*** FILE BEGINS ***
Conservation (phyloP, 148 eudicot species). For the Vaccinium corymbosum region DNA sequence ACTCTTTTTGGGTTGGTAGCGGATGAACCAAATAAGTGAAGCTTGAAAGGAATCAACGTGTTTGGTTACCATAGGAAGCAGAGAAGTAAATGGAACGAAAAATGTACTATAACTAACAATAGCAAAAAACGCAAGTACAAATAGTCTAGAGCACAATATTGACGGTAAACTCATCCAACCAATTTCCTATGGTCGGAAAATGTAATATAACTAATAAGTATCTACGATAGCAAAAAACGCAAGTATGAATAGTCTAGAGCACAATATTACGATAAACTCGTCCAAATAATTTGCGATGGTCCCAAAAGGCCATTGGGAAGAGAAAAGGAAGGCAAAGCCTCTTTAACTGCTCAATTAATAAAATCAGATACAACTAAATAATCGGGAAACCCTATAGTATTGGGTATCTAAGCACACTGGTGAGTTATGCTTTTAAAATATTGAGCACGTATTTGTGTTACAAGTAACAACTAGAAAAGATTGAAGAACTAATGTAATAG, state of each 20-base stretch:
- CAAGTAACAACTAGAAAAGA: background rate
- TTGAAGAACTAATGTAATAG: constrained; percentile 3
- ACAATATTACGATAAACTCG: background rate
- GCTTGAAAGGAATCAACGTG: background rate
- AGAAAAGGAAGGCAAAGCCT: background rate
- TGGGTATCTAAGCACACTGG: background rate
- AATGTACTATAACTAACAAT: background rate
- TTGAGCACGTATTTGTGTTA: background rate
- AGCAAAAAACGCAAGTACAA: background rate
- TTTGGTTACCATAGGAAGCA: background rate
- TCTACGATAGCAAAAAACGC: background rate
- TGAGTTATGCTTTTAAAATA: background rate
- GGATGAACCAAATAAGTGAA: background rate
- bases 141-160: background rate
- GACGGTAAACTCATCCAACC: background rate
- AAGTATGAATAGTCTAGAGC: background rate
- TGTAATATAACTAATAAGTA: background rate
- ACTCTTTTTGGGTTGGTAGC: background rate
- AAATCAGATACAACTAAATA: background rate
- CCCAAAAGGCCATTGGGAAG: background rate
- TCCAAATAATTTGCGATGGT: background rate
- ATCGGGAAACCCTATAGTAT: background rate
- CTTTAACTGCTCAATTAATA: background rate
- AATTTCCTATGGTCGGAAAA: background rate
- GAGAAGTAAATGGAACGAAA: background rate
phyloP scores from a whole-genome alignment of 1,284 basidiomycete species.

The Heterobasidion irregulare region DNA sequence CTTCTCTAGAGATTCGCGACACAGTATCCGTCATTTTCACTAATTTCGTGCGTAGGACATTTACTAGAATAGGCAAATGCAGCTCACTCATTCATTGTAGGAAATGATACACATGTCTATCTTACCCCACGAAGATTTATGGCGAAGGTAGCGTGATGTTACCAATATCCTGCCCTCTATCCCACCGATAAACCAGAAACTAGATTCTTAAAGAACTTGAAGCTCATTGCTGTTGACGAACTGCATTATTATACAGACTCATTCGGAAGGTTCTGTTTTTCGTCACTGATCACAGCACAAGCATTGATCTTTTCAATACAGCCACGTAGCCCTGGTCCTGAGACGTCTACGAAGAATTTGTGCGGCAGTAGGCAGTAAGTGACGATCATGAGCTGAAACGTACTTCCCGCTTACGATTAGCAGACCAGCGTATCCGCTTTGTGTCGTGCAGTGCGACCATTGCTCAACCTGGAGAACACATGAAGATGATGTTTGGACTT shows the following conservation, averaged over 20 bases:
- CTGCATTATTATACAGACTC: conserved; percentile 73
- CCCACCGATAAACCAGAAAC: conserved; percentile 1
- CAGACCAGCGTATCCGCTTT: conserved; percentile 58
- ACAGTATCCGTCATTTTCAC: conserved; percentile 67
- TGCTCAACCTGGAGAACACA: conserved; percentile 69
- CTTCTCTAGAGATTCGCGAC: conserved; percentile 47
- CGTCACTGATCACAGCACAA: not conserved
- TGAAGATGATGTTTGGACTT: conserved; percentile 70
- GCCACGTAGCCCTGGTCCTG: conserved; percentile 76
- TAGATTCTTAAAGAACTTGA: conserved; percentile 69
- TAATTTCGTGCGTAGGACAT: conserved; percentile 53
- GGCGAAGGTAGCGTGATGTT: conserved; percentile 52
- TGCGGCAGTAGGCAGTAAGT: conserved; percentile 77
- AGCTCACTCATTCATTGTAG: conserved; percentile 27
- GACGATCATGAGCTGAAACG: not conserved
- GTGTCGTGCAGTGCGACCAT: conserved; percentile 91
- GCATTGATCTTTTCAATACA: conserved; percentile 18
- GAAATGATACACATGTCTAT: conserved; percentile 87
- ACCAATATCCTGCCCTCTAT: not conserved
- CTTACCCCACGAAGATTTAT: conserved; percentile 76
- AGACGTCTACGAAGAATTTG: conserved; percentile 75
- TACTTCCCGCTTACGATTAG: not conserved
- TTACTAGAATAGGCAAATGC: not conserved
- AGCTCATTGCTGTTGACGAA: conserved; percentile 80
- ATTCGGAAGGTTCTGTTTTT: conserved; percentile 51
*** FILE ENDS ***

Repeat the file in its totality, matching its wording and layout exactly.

Conservation (phyloP, 148 eudicot species). For the Vaccinium corymbosum region DNA sequence ACTCTTTTTGGGTTGGTAGCGGATGAACCAAATAAGTGAAGCTTGAAAGGAATCAACGTGTTTGGTTACCATAGGAAGCAGAGAAGTAAATGGAACGAAAAATGTACTATAACTAACAATAGCAAAAAACGCAAGTACAAATAGTCTAGAGCACAATATTGACGGTAAACTCATCCAACCAATTTCCTATGGTCGGAAAATGTAATATAACTAATAAGTATCTACGATAGCAAAAAACGCAAGTATGAATAGTCTAGAGCACAATATTACGATAAACTCGTCCAAATAATTTGCGATGGTCCCAAAAGGCCATTGGGAAGAGAAAAGGAAGGCAAAGCCTCTTTAACTGCTCAATTAATAAAATCAGATACAACTAAATAATCGGGAAACCCTATAGTATTGGGTATCTAAGCACACTGGTGAGTTATGCTTTTAAAATATTGAGCACGTATTTGTGTTACAAGTAACAACTAGAAAAGATTGAAGAACTAATGTAATAG, state of each 20-base stretch:
- CAAGTAACAACTAGAAAAGA: background rate
- TTGAAGAACTAATGTAATAG: constrained; percentile 3
- ACAATATTACGATAAACTCG: background rate
- GCTTGAAAGGAATCAACGTG: background rate
- AGAAAAGGAAGGCAAAGCCT: background rate
- TGGGTATCTAAGCACACTGG: background rate
- AATGTACTATAACTAACAAT: background rate
- TTGAGCACGTATTTGTGTTA: background rate
- AGCAAAAAACGCAAGTACAA: background rate
- TTTGGTTACCATAGGAAGCA: background rate
- TCTACGATAGCAAAAAACGC: background rate
- TGAGTTATGCTTTTAAAATA: background rate
- GGATGAACCAAATAAGTGAA: background rate
- bases 141-160: background rate
- GACGGTAAACTCATCCAACC: background rate
- AAGTATGAATAGTCTAGAGC: background rate
- TGTAATATAACTAATAAGTA: background rate
- ACTCTTTTTGGGTTGGTAGC: background rate
- AAATCAGATACAACTAAATA: background rate
- CCCAAAAGGCCATTGGGAAG: background rate
- TCCAAATAATTTGCGATGGT: background rate
- ATCGGGAAACCCTATAGTAT: background rate
- CTTTAACTGCTCAATTAATA: background rate
- AATTTCCTATGGTCGGAAAA: background rate
- GAGAAGTAAATGGAACGAAA: background rate
phyloP scores from a whole-genome alignment of 1,284 basidiomycete species.

The Heterobasidion irregulare region DNA sequence CTTCTCTAGAGATTCGCGACACAGTATCCGTCATTTTCACTAATTTCGTGCGTAGGACATTTACTAGAATAGGCAAATGCAGCTCACTCATTCATTGTAGGAAATGATACACATGTCTATCTTACCCCACGAAGATTTATGGCGAAGGTAGCGTGATGTTACCAATATCCTGCCCTCTATCCCACCGATAAACCAGAAACTAGATTCTTAAAGAACTTGAAGCTCATTGCTGTTGACGAACTGCATTATTATACAGACTCATTCGGAAGGTTCTGTTTTTCGTCACTGATCACAGCACAAGCATTGATCTTTTCAATACAGCCACGTAGCCCTGGTCCTGAGACGTCTACGAAGAATTTGTGCGGCAGTAGGCAGTAAGTGACGATCATGAGCTGAAACGTACTTCCCGCTTACGATTAGCAGACCAGCGTATCCGCTTTGTGTCGTGCAGTGCGACCATTGCTCAACCTGGAGAACACATGAAGATGATGTTTGGACTT shows the following conservation, averaged over 20 bases:
- CTGCATTATTATACAGACTC: conserved; percentile 73
- CCCACCGATAAACCAGAAAC: conserved; percentile 1
- CAGACCAGCGTATCCGCTTT: conserved; percentile 58
- ACAGTATCCGTCATTTTCAC: conserved; percentile 67
- TGCTCAACCTGGAGAACACA: conserved; percentile 69
- CTTCTCTAGAGATTCGCGAC: conserved; percentile 47
- CGTCACTGATCACAGCACAA: not conserved
- TGAAGATGATGTTTGGACTT: conserved; percentile 70
- GCCACGTAGCCCTGGTCCTG: conserved; percentile 76
- TAGATTCTTAAAGAACTTGA: conserved; percentile 69
- TAATTTCGTGCGTAGGACAT: conserved; percentile 53
- GGCGAAGGTAGCGTGATGTT: conserved; percentile 52
- TGCGGCAGTAGGCAGTAAGT: conserved; percentile 77
- AGCTCACTCATTCATTGTAG: conserved; percentile 27
- GACGATCATGAGCTGAAACG: not conserved
- GTGTCGTGCAGTGCGACCAT: conserved; percentile 91
- GCATTGATCTTTTCAATACA: conserved; percentile 18
- GAAATGATACACATGTCTAT: conserved; percentile 87
- ACCAATATCCTGCCCTCTAT: not conserved
- CTTACCCCACGAAGATTTAT: conserved; percentile 76
- AGACGTCTACGAAGAATTTG: conserved; percentile 75
- TACTTCCCGCTTACGATTAG: not conserved
- TTACTAGAATAGGCAAATGC: not conserved
- AGCTCATTGCTGTTGACGAA: conserved; percentile 80
- ATTCGGAAGGTTCTGTTTTT: conserved; percentile 51